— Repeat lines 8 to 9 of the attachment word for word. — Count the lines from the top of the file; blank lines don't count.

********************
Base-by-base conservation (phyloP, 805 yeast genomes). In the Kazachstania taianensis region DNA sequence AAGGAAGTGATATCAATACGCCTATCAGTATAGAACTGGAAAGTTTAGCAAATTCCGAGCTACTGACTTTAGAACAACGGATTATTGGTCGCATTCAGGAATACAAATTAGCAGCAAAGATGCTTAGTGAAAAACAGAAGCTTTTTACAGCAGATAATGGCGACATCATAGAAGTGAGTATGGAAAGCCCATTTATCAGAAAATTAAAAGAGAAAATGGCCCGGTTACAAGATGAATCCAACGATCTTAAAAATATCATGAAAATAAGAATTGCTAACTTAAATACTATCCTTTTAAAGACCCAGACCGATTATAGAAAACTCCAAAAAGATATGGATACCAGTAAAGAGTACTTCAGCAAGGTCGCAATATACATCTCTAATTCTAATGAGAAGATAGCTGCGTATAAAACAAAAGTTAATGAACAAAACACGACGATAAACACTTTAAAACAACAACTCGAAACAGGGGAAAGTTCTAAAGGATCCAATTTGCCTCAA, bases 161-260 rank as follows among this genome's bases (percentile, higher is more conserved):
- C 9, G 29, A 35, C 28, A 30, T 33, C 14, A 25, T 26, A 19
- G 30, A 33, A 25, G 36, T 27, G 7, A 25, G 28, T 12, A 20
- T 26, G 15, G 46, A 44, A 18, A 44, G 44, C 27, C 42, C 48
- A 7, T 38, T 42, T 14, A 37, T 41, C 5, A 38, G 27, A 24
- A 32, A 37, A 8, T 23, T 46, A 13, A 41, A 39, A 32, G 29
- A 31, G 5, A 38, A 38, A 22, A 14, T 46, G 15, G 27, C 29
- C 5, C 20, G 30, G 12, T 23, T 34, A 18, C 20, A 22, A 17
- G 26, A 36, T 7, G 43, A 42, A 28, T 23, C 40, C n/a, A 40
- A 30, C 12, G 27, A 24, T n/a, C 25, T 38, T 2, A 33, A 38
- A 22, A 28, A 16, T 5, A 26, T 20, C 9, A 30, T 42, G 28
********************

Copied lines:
- C 5, C 20, G 30, G 12, T 23, T 34, A 18, C 20, A 22, A 17
- G 26, A 36, T 7, G 43, A 42, A 28, T 23, C 40, C n/a, A 40